I was pleasantly surprised by the content of Anne R. Allen’s post, “3 Questions to Ask Before You Jump on the Indie Publishing Bandwagon.” For one thing, with a title like that and the use of the word “bandwagon,” I really thought this was going to be another post from someone who’s just trying to dismiss self-publishing as an all-around bad idea.
It’s really not, though — she’s not trying to dissuade anyone, she’s just presenting literally that: three questions to ask first.
The main kind of preparedness she’s talking about is something I don’t see a lot of people mentioning: emotional preparedness. Namely, are you sure you’re ready to deal with snarky comments and bad reviews?
“There are some unspoken benefits to the old query-fail-query-fail-submission-fail-editorial meeting-fail, fail, fail system. It not only gives us numerous readers to help hone that book to perfection—it also teaches us to deal with rejection, failure and bad reviews.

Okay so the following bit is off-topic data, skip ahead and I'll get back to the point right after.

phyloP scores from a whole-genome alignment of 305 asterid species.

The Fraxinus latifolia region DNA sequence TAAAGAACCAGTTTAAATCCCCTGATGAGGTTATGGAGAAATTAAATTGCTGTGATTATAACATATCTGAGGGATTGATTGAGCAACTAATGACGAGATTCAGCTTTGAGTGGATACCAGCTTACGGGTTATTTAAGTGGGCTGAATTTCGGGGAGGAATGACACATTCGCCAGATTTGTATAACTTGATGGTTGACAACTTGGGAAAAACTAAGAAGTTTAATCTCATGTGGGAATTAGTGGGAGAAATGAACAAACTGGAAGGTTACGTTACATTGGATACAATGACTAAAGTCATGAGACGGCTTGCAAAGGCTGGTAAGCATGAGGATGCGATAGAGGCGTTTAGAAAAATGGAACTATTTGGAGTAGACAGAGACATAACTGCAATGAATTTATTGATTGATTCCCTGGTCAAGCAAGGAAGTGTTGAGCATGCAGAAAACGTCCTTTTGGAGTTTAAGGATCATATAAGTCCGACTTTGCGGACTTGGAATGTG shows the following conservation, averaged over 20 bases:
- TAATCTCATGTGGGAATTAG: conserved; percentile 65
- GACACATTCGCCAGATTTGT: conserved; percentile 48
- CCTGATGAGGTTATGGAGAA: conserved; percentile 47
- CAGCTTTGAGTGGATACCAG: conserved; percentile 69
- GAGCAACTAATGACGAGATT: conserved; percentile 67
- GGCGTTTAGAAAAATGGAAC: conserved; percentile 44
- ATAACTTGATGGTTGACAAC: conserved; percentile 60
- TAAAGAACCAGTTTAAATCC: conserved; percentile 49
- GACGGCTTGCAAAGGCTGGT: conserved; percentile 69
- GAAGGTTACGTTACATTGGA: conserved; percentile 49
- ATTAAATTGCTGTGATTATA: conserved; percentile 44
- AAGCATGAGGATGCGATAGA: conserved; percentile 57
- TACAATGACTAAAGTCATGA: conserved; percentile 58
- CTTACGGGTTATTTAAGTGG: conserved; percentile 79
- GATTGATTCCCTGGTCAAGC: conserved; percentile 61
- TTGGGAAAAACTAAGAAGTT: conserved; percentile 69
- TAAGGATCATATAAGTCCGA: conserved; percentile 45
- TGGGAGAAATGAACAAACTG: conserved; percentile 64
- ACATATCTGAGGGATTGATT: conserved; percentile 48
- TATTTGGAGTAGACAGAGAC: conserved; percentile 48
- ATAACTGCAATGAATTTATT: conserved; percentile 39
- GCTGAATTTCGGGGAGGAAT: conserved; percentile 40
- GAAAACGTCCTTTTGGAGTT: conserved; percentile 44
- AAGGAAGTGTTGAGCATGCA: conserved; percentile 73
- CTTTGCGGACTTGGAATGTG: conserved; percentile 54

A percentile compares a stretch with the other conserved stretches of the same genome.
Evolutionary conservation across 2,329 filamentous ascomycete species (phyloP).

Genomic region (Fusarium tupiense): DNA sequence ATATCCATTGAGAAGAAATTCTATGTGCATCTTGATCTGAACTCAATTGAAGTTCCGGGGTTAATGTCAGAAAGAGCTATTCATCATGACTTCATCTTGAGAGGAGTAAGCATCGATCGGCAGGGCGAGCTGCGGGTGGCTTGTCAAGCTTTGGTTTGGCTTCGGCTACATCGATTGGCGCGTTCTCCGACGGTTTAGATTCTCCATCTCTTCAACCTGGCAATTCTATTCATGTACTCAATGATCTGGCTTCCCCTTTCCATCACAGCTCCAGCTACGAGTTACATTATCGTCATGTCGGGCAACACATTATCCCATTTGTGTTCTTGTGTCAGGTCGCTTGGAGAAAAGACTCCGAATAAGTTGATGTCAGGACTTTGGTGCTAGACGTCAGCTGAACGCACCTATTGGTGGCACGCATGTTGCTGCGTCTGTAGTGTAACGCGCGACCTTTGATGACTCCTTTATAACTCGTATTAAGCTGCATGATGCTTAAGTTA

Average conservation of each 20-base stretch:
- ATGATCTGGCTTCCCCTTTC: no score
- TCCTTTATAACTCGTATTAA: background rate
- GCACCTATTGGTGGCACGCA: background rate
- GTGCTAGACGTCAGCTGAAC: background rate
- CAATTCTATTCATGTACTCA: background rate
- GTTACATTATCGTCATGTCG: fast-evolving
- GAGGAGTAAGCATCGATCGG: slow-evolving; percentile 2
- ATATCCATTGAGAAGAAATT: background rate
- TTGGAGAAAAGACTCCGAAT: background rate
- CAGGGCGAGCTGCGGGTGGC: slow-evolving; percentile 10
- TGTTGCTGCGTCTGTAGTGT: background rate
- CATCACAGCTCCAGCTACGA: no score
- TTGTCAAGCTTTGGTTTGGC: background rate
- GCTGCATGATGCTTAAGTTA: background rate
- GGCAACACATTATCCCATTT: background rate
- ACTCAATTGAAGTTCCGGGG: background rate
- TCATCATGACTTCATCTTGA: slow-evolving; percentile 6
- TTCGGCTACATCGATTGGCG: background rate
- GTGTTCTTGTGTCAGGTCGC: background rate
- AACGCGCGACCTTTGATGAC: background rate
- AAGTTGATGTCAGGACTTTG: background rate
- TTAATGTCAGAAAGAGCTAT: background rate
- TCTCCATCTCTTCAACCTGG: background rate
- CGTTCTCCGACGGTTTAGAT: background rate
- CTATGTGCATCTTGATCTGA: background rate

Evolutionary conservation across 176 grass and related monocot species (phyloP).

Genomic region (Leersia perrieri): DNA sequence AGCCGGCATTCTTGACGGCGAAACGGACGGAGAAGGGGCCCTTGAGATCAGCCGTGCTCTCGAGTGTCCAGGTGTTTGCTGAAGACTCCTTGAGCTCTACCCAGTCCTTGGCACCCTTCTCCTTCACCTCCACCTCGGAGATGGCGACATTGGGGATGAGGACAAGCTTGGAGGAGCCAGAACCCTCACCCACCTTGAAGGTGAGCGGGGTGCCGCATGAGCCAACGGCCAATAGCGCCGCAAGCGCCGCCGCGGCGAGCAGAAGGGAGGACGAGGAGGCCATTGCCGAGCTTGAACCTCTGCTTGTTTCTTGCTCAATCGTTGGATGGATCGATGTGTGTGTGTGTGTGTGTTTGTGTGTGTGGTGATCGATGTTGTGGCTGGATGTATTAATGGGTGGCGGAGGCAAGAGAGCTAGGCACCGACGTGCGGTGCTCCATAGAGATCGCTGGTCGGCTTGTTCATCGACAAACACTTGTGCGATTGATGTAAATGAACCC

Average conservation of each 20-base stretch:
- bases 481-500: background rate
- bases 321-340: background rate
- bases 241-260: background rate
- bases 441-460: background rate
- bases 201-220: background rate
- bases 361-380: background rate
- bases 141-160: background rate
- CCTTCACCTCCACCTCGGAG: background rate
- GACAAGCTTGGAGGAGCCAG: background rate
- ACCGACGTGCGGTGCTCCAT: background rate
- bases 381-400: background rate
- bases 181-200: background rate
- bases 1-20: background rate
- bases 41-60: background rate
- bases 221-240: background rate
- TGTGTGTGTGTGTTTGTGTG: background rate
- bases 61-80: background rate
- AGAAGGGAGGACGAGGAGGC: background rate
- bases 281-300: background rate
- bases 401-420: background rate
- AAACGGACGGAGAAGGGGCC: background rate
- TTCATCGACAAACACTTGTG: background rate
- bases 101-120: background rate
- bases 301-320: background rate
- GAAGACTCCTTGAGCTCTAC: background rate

If you choose to self-publish because you can’t handle the rejection of the query process, you’re setting yourself up for worse pain later on. If those form rejections in your email sting, think of how you’ll feel when very personal rejection is broadcast all over the blogosphere.
So there’s a lesson here: don’t publish until you’re psychologically prepared to take the heat. Always keep in mind this is a business, and business can be nasty.”
Emphasis above is mine, not hers. That was the sentence that leaped out at me — it’s an excellent point, and very well put.
Me, I’ve got a pretty damn thick skin, earned in the constant flame wars of my youth. (I know the media likes to call this current generation the “Digital Natives,” but I’ve been kicking around on the Internet since 1987. This is home to me, and I’m entirely used to the way people talk to, and about, each other.)
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